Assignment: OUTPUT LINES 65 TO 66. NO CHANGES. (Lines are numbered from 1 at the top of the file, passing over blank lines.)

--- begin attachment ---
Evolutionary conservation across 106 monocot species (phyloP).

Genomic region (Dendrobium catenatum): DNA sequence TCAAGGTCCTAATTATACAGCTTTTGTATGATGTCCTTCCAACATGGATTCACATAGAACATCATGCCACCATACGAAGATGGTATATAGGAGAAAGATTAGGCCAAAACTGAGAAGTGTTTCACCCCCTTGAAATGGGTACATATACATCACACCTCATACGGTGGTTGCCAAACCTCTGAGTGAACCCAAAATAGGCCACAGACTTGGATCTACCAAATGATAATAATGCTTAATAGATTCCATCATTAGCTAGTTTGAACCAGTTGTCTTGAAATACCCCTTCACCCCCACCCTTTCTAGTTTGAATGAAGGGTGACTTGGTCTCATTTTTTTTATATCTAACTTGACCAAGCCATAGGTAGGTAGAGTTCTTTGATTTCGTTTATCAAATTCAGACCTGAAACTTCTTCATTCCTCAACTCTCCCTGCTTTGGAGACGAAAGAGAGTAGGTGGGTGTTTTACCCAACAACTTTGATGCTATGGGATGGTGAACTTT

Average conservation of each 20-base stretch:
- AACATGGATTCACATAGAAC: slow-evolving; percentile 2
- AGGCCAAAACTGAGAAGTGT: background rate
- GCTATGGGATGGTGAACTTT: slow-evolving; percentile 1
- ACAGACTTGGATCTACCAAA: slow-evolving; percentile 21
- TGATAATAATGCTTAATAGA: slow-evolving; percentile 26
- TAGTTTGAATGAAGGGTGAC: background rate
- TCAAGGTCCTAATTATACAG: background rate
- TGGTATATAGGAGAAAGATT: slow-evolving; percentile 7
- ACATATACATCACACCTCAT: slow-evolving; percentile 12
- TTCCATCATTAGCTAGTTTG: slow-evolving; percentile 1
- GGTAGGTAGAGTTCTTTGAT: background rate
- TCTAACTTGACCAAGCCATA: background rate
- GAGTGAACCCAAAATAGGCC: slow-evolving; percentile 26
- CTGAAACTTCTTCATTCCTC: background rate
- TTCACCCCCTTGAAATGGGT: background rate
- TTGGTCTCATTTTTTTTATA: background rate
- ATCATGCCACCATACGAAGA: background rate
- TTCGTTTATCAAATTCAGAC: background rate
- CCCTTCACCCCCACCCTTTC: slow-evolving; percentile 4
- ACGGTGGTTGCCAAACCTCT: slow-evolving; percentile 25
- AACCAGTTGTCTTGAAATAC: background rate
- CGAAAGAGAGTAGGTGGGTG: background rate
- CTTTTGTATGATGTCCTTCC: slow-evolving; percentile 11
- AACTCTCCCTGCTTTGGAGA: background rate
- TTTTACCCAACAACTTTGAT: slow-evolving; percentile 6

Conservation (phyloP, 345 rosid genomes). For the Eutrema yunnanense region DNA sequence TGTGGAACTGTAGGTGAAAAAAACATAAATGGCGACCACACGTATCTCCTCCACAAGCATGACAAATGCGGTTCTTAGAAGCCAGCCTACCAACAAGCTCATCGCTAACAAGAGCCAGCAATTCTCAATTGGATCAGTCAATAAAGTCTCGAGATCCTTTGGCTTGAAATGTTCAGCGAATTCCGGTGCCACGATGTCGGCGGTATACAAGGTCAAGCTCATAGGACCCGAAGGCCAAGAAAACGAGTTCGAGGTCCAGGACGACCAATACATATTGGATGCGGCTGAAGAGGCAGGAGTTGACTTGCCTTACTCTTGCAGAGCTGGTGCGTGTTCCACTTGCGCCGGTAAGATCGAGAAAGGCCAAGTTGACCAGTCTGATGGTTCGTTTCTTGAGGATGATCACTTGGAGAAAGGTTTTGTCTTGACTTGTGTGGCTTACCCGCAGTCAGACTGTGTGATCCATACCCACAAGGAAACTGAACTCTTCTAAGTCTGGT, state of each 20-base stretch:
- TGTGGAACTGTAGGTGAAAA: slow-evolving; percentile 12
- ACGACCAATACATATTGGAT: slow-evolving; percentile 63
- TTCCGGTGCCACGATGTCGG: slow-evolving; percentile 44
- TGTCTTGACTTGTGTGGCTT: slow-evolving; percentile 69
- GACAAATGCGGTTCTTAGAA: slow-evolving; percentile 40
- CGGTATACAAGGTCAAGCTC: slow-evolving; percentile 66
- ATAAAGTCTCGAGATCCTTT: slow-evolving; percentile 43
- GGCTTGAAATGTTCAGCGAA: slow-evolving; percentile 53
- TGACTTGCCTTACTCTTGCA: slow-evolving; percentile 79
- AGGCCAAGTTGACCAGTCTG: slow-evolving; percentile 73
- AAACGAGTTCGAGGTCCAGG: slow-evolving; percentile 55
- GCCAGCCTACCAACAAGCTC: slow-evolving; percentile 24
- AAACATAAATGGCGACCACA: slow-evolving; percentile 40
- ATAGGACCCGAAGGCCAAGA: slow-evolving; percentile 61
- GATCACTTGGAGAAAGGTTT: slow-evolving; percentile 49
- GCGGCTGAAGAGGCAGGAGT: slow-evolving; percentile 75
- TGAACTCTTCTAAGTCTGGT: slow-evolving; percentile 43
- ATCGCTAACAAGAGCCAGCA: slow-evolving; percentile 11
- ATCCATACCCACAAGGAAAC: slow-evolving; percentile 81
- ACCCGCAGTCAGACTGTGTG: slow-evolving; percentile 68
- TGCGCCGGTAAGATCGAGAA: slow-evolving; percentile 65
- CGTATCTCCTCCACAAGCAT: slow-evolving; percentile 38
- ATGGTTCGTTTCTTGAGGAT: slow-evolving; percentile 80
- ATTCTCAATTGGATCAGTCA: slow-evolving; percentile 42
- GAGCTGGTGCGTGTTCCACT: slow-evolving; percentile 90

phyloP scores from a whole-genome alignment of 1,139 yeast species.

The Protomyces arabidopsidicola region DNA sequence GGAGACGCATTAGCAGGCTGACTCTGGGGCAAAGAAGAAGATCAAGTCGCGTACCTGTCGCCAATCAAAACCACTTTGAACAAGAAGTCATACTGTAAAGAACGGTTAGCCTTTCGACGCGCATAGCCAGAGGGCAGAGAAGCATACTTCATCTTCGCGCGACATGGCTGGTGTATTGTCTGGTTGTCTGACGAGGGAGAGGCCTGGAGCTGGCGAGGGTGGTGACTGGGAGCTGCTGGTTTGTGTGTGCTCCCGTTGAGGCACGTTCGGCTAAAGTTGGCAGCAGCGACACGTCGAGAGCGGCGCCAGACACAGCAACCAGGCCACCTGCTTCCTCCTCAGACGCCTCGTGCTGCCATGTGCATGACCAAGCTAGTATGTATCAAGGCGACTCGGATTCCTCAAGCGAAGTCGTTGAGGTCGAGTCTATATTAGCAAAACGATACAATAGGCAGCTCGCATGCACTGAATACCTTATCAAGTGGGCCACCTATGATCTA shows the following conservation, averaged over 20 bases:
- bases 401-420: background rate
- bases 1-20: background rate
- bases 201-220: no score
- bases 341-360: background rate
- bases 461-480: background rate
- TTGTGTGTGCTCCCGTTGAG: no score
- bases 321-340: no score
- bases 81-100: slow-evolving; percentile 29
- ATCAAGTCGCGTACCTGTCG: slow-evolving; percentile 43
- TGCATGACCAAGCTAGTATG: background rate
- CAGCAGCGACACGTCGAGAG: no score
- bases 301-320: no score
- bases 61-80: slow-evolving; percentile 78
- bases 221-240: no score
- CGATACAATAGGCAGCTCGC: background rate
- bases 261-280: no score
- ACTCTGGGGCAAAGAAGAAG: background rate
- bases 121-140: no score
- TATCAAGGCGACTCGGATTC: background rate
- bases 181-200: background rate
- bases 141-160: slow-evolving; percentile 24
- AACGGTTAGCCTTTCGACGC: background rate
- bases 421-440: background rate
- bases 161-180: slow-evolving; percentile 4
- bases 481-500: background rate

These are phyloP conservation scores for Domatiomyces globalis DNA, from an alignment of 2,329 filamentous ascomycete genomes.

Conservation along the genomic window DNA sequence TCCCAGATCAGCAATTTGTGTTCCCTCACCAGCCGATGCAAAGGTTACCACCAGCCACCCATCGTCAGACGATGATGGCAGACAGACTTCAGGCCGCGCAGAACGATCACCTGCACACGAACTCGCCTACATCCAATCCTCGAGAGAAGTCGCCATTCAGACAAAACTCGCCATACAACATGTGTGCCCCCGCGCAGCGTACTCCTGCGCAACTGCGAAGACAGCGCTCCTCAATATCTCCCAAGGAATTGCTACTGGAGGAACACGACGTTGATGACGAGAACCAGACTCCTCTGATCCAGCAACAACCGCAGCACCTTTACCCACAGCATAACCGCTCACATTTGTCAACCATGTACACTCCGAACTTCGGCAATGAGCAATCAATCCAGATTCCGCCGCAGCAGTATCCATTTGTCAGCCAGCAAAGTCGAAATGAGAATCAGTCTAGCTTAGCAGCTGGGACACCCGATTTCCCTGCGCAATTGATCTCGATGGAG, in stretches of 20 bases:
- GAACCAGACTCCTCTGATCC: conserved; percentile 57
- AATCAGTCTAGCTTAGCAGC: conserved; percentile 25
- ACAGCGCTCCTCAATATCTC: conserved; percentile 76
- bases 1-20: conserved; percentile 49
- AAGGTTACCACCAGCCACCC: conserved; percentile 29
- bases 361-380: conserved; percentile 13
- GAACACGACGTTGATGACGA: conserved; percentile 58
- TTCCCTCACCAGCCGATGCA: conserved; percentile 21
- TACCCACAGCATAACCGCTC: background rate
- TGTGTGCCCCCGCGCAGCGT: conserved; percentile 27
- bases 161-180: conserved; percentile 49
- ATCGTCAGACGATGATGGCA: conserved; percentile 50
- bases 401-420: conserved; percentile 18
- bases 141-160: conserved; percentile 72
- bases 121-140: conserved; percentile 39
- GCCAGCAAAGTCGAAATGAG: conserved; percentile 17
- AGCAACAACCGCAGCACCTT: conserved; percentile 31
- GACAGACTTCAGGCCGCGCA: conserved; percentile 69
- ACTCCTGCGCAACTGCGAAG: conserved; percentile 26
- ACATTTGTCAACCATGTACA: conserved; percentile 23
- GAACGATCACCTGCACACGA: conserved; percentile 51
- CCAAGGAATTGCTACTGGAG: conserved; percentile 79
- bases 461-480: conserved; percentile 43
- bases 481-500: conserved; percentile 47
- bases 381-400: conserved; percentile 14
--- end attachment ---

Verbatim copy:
- ATCAAGTCGCGTACCTGTCG: slow-evolving; percentile 43
- TGCATGACCAAGCTAGTATG: background rate